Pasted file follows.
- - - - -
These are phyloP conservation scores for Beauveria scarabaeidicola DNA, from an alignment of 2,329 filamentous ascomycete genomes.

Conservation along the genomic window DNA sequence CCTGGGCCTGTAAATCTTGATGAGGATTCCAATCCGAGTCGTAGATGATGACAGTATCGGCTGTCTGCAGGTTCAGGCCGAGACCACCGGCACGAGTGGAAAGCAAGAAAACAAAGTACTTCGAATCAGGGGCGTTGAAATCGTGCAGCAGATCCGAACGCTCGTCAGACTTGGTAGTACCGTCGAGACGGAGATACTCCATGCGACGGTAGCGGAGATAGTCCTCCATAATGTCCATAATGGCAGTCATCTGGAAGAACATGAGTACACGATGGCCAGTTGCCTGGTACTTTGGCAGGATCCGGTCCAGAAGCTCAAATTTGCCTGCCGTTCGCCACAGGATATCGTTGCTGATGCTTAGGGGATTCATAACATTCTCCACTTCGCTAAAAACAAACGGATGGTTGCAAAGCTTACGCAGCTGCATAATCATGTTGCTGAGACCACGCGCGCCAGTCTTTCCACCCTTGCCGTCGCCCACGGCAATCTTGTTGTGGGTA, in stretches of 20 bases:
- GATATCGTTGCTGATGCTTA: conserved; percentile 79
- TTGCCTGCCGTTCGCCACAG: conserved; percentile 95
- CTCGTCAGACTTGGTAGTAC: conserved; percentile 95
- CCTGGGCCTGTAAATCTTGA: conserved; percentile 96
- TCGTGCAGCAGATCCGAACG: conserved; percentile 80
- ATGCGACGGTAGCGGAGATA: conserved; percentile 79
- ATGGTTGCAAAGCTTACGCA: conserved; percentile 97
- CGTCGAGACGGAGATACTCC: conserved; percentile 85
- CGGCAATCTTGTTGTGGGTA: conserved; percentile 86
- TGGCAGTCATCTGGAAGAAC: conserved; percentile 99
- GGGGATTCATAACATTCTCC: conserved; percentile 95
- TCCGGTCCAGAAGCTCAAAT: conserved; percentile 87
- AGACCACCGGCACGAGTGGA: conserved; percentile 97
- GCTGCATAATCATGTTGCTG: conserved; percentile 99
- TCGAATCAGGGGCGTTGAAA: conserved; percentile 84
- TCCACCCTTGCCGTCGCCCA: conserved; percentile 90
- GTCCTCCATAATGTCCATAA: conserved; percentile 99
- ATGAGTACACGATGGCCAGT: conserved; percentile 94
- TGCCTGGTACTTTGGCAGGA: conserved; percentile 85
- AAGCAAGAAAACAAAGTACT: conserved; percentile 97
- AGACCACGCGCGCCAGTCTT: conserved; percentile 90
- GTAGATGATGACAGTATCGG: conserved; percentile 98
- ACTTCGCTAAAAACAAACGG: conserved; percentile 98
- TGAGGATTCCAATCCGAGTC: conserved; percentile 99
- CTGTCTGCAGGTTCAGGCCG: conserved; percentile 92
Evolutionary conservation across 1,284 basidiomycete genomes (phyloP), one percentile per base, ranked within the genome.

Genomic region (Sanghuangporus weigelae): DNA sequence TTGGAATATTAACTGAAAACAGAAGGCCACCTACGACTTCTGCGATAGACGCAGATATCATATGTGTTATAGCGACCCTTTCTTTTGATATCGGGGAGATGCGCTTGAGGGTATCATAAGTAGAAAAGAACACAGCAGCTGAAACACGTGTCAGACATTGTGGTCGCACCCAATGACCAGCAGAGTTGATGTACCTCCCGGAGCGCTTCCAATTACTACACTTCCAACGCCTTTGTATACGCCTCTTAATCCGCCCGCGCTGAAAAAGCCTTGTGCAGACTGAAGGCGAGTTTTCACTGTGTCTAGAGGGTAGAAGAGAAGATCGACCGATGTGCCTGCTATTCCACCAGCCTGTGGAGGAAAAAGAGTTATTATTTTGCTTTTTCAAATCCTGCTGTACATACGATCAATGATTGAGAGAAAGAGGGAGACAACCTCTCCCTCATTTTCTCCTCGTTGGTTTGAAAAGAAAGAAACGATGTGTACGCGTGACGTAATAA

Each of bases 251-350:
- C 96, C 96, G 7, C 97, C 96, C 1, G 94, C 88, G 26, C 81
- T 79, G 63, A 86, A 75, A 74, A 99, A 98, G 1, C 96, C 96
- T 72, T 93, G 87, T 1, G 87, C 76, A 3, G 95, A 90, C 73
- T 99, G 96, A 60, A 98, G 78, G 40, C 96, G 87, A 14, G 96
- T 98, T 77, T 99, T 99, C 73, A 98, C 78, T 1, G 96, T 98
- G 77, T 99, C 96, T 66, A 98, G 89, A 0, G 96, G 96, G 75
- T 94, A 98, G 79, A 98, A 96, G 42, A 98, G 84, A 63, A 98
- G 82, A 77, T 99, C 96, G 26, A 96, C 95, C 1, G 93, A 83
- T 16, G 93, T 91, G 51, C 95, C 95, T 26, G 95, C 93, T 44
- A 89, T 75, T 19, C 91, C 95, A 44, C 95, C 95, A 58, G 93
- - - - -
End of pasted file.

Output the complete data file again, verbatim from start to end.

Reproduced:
These are phyloP conservation scores for Beauveria scarabaeidicola DNA, from an alignment of 2,329 filamentous ascomycete genomes.

Conservation along the genomic window DNA sequence CCTGGGCCTGTAAATCTTGATGAGGATTCCAATCCGAGTCGTAGATGATGACAGTATCGGCTGTCTGCAGGTTCAGGCCGAGACCACCGGCACGAGTGGAAAGCAAGAAAACAAAGTACTTCGAATCAGGGGCGTTGAAATCGTGCAGCAGATCCGAACGCTCGTCAGACTTGGTAGTACCGTCGAGACGGAGATACTCCATGCGACGGTAGCGGAGATAGTCCTCCATAATGTCCATAATGGCAGTCATCTGGAAGAACATGAGTACACGATGGCCAGTTGCCTGGTACTTTGGCAGGATCCGGTCCAGAAGCTCAAATTTGCCTGCCGTTCGCCACAGGATATCGTTGCTGATGCTTAGGGGATTCATAACATTCTCCACTTCGCTAAAAACAAACGGATGGTTGCAAAGCTTACGCAGCTGCATAATCATGTTGCTGAGACCACGCGCGCCAGTCTTTCCACCCTTGCCGTCGCCCACGGCAATCTTGTTGTGGGTA, in stretches of 20 bases:
- GATATCGTTGCTGATGCTTA: conserved; percentile 79
- TTGCCTGCCGTTCGCCACAG: conserved; percentile 95
- CTCGTCAGACTTGGTAGTAC: conserved; percentile 95
- CCTGGGCCTGTAAATCTTGA: conserved; percentile 96
- TCGTGCAGCAGATCCGAACG: conserved; percentile 80
- ATGCGACGGTAGCGGAGATA: conserved; percentile 79
- ATGGTTGCAAAGCTTACGCA: conserved; percentile 97
- CGTCGAGACGGAGATACTCC: conserved; percentile 85
- CGGCAATCTTGTTGTGGGTA: conserved; percentile 86
- TGGCAGTCATCTGGAAGAAC: conserved; percentile 99
- GGGGATTCATAACATTCTCC: conserved; percentile 95
- TCCGGTCCAGAAGCTCAAAT: conserved; percentile 87
- AGACCACCGGCACGAGTGGA: conserved; percentile 97
- GCTGCATAATCATGTTGCTG: conserved; percentile 99
- TCGAATCAGGGGCGTTGAAA: conserved; percentile 84
- TCCACCCTTGCCGTCGCCCA: conserved; percentile 90
- GTCCTCCATAATGTCCATAA: conserved; percentile 99
- ATGAGTACACGATGGCCAGT: conserved; percentile 94
- TGCCTGGTACTTTGGCAGGA: conserved; percentile 85
- AAGCAAGAAAACAAAGTACT: conserved; percentile 97
- AGACCACGCGCGCCAGTCTT: conserved; percentile 90
- GTAGATGATGACAGTATCGG: conserved; percentile 98
- ACTTCGCTAAAAACAAACGG: conserved; percentile 98
- TGAGGATTCCAATCCGAGTC: conserved; percentile 99
- CTGTCTGCAGGTTCAGGCCG: conserved; percentile 92
Evolutionary conservation across 1,284 basidiomycete genomes (phyloP), one percentile per base, ranked within the genome.

Genomic region (Sanghuangporus weigelae): DNA sequence TTGGAATATTAACTGAAAACAGAAGGCCACCTACGACTTCTGCGATAGACGCAGATATCATATGTGTTATAGCGACCCTTTCTTTTGATATCGGGGAGATGCGCTTGAGGGTATCATAAGTAGAAAAGAACACAGCAGCTGAAACACGTGTCAGACATTGTGGTCGCACCCAATGACCAGCAGAGTTGATGTACCTCCCGGAGCGCTTCCAATTACTACACTTCCAACGCCTTTGTATACGCCTCTTAATCCGCCCGCGCTGAAAAAGCCTTGTGCAGACTGAAGGCGAGTTTTCACTGTGTCTAGAGGGTAGAAGAGAAGATCGACCGATGTGCCTGCTATTCCACCAGCCTGTGGAGGAAAAAGAGTTATTATTTTGCTTTTTCAAATCCTGCTGTACATACGATCAATGATTGAGAGAAAGAGGGAGACAACCTCTCCCTCATTTTCTCCTCGTTGGTTTGAAAAGAAAGAAACGATGTGTACGCGTGACGTAATAA

Each of bases 251-350:
- C 96, C 96, G 7, C 97, C 96, C 1, G 94, C 88, G 26, C 81
- T 79, G 63, A 86, A 75, A 74, A 99, A 98, G 1, C 96, C 96
- T 72, T 93, G 87, T 1, G 87, C 76, A 3, G 95, A 90, C 73
- T 99, G 96, A 60, A 98, G 78, G 40, C 96, G 87, A 14, G 96
- T 98, T 77, T 99, T 99, C 73, A 98, C 78, T 1, G 96, T 98
- G 77, T 99, C 96, T 66, A 98, G 89, A 0, G 96, G 96, G 75
- T 94, A 98, G 79, A 98, A 96, G 42, A 98, G 84, A 63, A 98
- G 82, A 77, T 99, C 96, G 26, A 96, C 95, C 1, G 93, A 83
- T 16, G 93, T 91, G 51, C 95, C 95, T 26, G 95, C 93, T 44
- A 89, T 75, T 19, C 91, C 95, A 44, C 95, C 95, A 58, G 93